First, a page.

The OLH model.

We’ve spent 10 years building a sustainable business model for funding diamond open-access publishing.

Our model places equity at the heart of scholarly publishing — for readers, authors, editors, libraries, and funders. Unlike many open-access publishers, we will never demand author fees. Instead, we work with library partners worldwide to fund the cost of publishing articles that are free for authors to publish and readers to access.

The library partnership subsidy model.

The OLH was one of the first publishers in Europe to launch a library membership network at the beginnings of the open-access movement in 2015.

We worked with library colleagues for 2 years before launching our Library Partnership Subsidy model to find an alternative to commercial journal subscriptions. This was informed by the shared belief that Article Processing Charges (APCs) and Transformative Agreements (TAs) for funding open-access publishing are unaffordable and unfair. They don’t work for humanities scholars and perpetuate publishing legacies that privilege wealthier institutions in the Global North at the expense of scholars working in the Global South.

The OLH provides a sustainable alternative to the “author-pays” model. More than 340 university and public libraries worldwide have joined the OLH to date, diverting small sums from their open-access budgets to fund our journals. Increasing funding to scholar-led and not-for-profit alternatives strengthens libraries’ bargaining power with large commercial publishers. This puts pressure on these publishers to adopt more transparent business models and reduce their fees to reflect the realities of library budgets.

Collectivity is working.

Because we are not-for-profit and have brought our publishing technology in house, we can offer extremely cost-effective diamond open-access publishing.

It’s cheaper for your library to join the OLH and pay an annual membership, which funds the publication of 500 articles across 30 journals each year, than to pay a single Article Processing Charge (APC) to publish one article open access with a legacy publisher. (Typically, it costs a humanities researcher c.£2,500 / €2,894 / $3,067 for an APC to publish their journal article open access with a publisher whose profits derive from library subscriptions).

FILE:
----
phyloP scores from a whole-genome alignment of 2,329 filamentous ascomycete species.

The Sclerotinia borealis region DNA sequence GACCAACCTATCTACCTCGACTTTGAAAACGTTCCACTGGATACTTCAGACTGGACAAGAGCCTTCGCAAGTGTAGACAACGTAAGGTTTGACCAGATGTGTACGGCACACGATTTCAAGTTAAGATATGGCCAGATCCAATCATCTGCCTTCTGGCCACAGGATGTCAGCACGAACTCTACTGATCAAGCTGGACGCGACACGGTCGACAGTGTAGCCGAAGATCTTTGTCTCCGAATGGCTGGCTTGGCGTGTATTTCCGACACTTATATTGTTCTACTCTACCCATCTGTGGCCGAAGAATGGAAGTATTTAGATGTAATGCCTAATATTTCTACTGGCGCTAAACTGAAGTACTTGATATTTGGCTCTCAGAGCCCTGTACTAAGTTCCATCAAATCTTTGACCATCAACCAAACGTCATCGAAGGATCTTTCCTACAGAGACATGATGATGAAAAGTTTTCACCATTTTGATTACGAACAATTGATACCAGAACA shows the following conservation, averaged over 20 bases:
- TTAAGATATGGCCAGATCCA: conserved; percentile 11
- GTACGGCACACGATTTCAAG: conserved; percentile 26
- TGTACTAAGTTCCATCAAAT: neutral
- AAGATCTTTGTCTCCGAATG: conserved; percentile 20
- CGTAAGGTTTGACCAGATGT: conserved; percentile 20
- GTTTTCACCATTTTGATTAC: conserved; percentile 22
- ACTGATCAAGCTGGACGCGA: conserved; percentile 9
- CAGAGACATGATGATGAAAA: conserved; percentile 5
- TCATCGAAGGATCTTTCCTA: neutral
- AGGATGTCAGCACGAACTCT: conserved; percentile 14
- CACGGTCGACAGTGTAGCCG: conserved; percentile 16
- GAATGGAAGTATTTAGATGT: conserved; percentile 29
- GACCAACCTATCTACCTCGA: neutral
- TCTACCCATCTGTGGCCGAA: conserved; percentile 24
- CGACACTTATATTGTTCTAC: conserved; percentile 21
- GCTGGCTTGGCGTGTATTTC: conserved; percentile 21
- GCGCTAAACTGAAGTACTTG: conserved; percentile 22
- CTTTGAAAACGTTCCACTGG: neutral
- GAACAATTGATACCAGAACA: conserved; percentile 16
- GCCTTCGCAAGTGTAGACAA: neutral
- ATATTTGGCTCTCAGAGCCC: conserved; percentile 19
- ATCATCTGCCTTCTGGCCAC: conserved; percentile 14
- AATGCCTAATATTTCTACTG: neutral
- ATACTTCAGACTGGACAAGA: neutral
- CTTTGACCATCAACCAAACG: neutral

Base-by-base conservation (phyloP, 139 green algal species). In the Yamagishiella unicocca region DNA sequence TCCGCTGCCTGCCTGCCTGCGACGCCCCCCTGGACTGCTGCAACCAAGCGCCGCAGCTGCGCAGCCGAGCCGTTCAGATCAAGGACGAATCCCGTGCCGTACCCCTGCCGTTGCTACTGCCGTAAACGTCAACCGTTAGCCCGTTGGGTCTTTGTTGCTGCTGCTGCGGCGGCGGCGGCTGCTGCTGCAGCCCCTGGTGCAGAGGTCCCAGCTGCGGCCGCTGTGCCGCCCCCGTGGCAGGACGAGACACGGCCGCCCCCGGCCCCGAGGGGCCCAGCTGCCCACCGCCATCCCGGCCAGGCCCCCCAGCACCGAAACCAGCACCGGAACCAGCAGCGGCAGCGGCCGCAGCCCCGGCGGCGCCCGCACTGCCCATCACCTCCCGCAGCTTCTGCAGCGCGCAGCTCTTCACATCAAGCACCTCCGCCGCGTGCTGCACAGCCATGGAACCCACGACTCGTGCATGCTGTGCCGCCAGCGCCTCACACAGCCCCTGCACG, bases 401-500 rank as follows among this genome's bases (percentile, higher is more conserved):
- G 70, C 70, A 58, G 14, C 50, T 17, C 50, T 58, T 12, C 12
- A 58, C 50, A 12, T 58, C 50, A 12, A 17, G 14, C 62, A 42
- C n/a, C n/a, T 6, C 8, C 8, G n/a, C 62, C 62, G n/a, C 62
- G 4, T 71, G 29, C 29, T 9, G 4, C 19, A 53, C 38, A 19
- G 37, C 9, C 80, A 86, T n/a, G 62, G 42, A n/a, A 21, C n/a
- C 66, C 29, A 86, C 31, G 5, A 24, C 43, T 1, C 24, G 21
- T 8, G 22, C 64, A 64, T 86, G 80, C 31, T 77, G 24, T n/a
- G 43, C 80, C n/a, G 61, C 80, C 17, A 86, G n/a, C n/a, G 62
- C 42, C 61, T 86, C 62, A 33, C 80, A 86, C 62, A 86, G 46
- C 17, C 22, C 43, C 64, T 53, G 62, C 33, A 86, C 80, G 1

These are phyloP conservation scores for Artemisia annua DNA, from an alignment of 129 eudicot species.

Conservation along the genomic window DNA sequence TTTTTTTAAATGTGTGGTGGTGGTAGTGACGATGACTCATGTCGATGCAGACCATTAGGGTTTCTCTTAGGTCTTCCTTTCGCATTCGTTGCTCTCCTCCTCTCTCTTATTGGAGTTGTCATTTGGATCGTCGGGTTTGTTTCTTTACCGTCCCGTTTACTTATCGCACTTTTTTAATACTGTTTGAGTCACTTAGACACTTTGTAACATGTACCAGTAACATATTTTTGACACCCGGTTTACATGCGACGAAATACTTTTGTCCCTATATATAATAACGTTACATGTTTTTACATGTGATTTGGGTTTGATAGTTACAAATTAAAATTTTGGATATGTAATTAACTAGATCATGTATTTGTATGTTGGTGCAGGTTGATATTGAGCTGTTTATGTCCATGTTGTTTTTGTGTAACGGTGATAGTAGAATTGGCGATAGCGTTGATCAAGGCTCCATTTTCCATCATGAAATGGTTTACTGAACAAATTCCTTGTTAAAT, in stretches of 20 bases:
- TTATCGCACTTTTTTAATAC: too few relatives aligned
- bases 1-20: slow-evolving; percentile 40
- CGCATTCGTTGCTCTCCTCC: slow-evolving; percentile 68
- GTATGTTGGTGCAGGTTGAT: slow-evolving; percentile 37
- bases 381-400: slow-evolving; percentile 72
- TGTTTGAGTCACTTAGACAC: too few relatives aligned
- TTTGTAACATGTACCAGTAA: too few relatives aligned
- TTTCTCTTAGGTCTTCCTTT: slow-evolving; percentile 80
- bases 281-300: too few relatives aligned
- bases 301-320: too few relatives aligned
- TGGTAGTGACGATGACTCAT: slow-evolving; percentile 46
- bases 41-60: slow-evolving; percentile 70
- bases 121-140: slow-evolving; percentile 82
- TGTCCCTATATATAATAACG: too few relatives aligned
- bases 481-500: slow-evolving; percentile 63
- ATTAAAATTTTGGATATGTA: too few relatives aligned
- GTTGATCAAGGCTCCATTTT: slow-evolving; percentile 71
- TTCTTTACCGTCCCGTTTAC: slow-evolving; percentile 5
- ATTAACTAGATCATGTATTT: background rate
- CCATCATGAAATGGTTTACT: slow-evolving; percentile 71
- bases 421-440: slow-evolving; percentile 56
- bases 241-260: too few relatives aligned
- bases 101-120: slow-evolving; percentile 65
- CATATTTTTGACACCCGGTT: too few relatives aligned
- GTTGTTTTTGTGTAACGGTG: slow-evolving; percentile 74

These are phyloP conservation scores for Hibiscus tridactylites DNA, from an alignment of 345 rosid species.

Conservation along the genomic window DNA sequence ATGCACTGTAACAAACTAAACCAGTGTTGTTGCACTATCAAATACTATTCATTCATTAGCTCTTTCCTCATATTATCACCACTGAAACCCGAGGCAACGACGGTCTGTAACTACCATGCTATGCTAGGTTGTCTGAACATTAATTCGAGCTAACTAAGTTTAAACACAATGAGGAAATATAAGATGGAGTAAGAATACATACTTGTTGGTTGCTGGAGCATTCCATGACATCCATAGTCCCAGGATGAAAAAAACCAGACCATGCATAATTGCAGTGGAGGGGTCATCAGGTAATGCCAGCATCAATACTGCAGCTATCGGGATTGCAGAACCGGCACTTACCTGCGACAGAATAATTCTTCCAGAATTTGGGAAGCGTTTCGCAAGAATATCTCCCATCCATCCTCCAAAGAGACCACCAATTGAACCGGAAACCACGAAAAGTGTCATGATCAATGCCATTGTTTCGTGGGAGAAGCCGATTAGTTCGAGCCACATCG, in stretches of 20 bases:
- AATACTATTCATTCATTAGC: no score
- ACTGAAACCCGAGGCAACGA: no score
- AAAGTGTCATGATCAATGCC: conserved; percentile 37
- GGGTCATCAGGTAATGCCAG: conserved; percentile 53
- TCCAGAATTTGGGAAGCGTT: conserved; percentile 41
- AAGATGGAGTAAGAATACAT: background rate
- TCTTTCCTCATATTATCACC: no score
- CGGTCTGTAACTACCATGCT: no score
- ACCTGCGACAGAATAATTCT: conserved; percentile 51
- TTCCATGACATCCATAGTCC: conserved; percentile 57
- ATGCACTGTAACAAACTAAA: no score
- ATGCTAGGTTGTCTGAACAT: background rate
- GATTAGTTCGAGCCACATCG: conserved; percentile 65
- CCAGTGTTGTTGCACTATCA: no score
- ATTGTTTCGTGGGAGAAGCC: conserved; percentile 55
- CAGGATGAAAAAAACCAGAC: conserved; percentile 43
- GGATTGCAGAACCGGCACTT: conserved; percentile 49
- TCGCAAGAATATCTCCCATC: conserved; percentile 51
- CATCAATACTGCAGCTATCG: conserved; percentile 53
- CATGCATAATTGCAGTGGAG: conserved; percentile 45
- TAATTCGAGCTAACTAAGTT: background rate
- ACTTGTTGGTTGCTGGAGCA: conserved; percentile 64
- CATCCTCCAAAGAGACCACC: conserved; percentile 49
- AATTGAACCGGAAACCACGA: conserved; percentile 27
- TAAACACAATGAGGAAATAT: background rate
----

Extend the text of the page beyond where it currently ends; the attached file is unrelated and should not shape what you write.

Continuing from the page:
By contrast, OLH membership starts from as little as £750 / $916 / €861 per year. Keeping our basic membership rates low helps libraries keep their costs under control. Our fees are banded by country, and we have higher-tier membership rates available at bronze, silver, gold, and platinum levels for libraries operating with larger budgets. Our model works from each according to their ability, to each according to their needs.

How it works.


A stack of coins

Many universities and libraries contribute small, affordable sums.

Keeping our basic membership rates low helps libraries keep their costs under control. For libraries operating with larger budgets for open-access publishing, we can offer higher-tier membership rates.


These funds cover OLH publishing expenses and journal funding.

By diverting small sums from their commercial open-access budgets, OLH partner libraries provide the financial support we need to expand our portfolio of journals and build open-source publishing technologies that benefit the entire academic community.


OLH journals publish research that is archived, secure, and free to access.

Articles are assigned DOIs, journals are widely indexed, metadata is harvestable, and sector-leading archival practices ensure the long-term availability of all published research.

As membership grows, we grow.

Over 340 university and public libraries worldwide already support us, which makes our platform safe and sustainable. As this support grows, we expand our portfolio of humanities journals by “flipping” subscription titles. This provides a route to diamond open access that is affordable and sustainable.

We also invest in building open-source publishing technologies that benefit the entire academic community. Investing in our own publishing platform means we can offer cutting-edge technology to our journals at a sustainable cost for our international library partners. It also safeguards the OLH against acquisition, ensuring our ongoing independence from commercial publishers.

Made for the humanities.

The OLH model has been built around the specific needs of humanities scholars. It works because we are embedded in the academic communities that we serve. Our model harnesses support from libraries and funders to protect niche fields and preserve research cultures that are at risk from austerity cuts to humanities research funding.

It is also grounded in an understanding that humanities disciplines face specific challenges. They are often poorly funded and less likely to benefit from research investment than the sciences. Postgraduates, independent scholars, less “research-intensive” institutions, and academics in the Global South are also disproportionately disadvantaged by an “author pays” system of open-access publishing.

Our model has been influential in the shift towards community-governed, not-for-profit open-access publishing because it addressed these issues. And it continues to work because we are aligned with the mission of libraries. Despite competitive market forces, we work in partnership with our library network to maximise societal access to research in the broadest sense.

Articles and insights about the OLH model.

  • Eve, M P, Vega, P C, & Edwards, C (2020). Lessons From the Open Library of Humanities. LIBER Quarterly: The Journal of the Association of European Research Libraries, 30(1), 1–18.